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NDKD
Returning Member

Roth IRA Recharacterization, IRA Back Door Conversion Reporting

Good Evening All,

 

I made a mistake in January 2022 and contributed to my Roth IRA which should have been a non deductible contribution to my regular IRA, due to income thresholds. I did not realize the error until March of 2023 (when I was preparing my 2023 taxes). I initiated a recharacterzation of the Roth IRA contribution (there was a loss) to a regular IRA. Once the characterization was finalized, I immediatly initiated a conversion of the (new) regular IRA funds to a Roth IRA (both the recharaterzation and conversion occurred in March of 2023).

 

I received two 1099-Rs, the first for the roth recharacterization to a regular IRA showing the gross distribution and coded ‘R’ in box 7. A second 1099-R for the (new) regular IRA conversion to a Roth IRA showing the gross distribution (box 1) and the taxable amount (box 2a.). Box 1 and box 2a. show the same number. Box 2b. notes both boxes are checked. Additionally, box 7 (distribution code) shows ‘2’ with the IRA/SEP/SIMPLE noted ‘X’. All of the above I understand and highly confident the 1099-Rs are correct.

 

 Here's the problem I am struggling with. I have not contributed any more funds in 2023 to any IRA and dont plan to. Now, how do I deal with both 1099-Rs. I have read other posts and the different situations folks have gotten themselves in but can’t figure out what to do in mine. I have entered the conversion recharacterized contributions under the 'Deductions & Credits' section 'Retirement and Investments' as 2023 contributions. Under ‘Wages & Income’ section ‘Retirement Plans & Social Security’, I entered in only one of the 1099-Rs, the 1099-R relating to the newly established recharacterzation IRA in which the ‘2023 Form 5498 IRA Contribution Information’ shows the ‘Recharacterized contributions’. The second 1099-R is sitting here on the table and shows the ‘Roth IRA conversion amount’. Do I enter the second 1099-R into the ‘Wages & Income’ section ‘Retirement Plans & Social Security’? If I do, it shows on 1040 line 4a. double the amount of ‘IRA Distributions’.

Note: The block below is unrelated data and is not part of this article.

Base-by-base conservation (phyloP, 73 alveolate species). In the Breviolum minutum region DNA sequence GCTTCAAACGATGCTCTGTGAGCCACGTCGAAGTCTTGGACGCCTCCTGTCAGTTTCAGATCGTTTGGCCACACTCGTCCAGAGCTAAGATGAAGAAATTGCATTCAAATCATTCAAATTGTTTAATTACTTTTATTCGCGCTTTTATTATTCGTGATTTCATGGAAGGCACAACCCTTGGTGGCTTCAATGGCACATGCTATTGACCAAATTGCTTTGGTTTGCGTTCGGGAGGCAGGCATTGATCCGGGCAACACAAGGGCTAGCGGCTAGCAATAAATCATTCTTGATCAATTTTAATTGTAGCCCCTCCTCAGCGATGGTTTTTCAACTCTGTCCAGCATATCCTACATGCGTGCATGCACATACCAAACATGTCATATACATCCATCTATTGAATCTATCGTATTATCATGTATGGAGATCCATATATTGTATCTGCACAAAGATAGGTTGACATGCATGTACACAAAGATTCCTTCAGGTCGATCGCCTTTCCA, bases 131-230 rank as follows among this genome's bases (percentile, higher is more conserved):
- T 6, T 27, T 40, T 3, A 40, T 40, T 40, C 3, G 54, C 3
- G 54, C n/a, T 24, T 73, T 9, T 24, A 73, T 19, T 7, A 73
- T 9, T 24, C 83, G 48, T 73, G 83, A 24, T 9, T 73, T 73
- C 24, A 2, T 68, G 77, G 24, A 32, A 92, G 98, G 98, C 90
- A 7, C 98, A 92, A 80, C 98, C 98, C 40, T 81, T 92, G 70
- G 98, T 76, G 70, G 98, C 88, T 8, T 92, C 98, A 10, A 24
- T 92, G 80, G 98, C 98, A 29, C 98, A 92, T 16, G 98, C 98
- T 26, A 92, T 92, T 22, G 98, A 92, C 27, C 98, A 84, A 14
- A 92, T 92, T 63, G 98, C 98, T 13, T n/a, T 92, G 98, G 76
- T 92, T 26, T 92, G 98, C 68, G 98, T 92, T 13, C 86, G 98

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1 Reply
DanaB27
Expert Alumni

Roth IRA Recharacterization, IRA Back Door Conversion Reporting

You should have entered the recharacterization on your 2022 return in IRA section under Deduction and Credit and you can ignore Form 1099-R code R because a 1099-R with code R will do nothing to your return. You can only report the recharacterization in the IRA section under Deductions and Credits (on your 2022 return since it was a contribution for 2022). If entered correctly you should have a 2022 Form 8606 with the basis on line 14 and this will be entered on your 2023 return when you enter the second Form 1099-R for the conversion.

 

On your 2022 return you should have entered these steps:

 

  1. Click on "Search" on the top right and type “IRA contributions” 
  2. Click on “Jump to IRA contributions"
  3. Select “Roth IRA
  4. Answer ‘Yes” on the “Roth IRA Contribution” screen
  5. Answer “No” to “Is This a Repayment of a Retirement Distribution
  6. Enter the Roth contribution amount 
  7. Answer “Yes” to the recharacterized question on the “Switch from a Roth To a Traditional IRA?” screen and enter the contribution amount (no earnings or losses) on the next screen.
  8. TurboTax will ask for an explanation statement where it should be stated that the original $xxx.xx plus $xxx.xx earnings (or loss) were recharacterized.
  9. On the screen "Choose Not to Deduct IRA Contributions" answer "Yes" since you are doing a backdoor Roth. (If you have a retirement plan at work and are over the income limit it will be nondeductible automatically and you only get a warning and then a screen saying $0 is deductible)

 

 

On your 2023 return to enter the Form 1099-R for the conversion:

 

  1. Click "Federal Taxes" on the top and select "Wages & Income"
  2. Click "I'll choose what to work on"
  3. Scroll down and click "Start" next to "IRA, 401(k), Pension Plan (1099-R)
  4. Answer "Yes" to the question "Did You Have Any of These Types of Income?"
  5. Click "I'll Type it Myself"
  6. Choose "Form 1099-R, Withdrawal of Money from 401(k) Retirement Plans, Pensions, IRAs, etc."
  7. Click "Continue" and enter the information from your 1099-R
  8. Answer questions until you get to “What Did You Do With The Money” and choose “I moved it to another retirement account
  9. Then choose “I did a combination of rolling over, converting, or cashing out money.” and enter the amount next to "Amount converted to a Roth IRA account"
  10. On the "Your 1099-R Entries" screen click "continue"
  11. Answer "yes" to "Any nondeductible Contribution to your IRA?" if you had any nondeductible contributions in prior years.
  12. Answer the questions about the basis from line 14 of your 2022 Form 8606 and the value of all traditional, SEP, and SIMPLE IRAs

 

 

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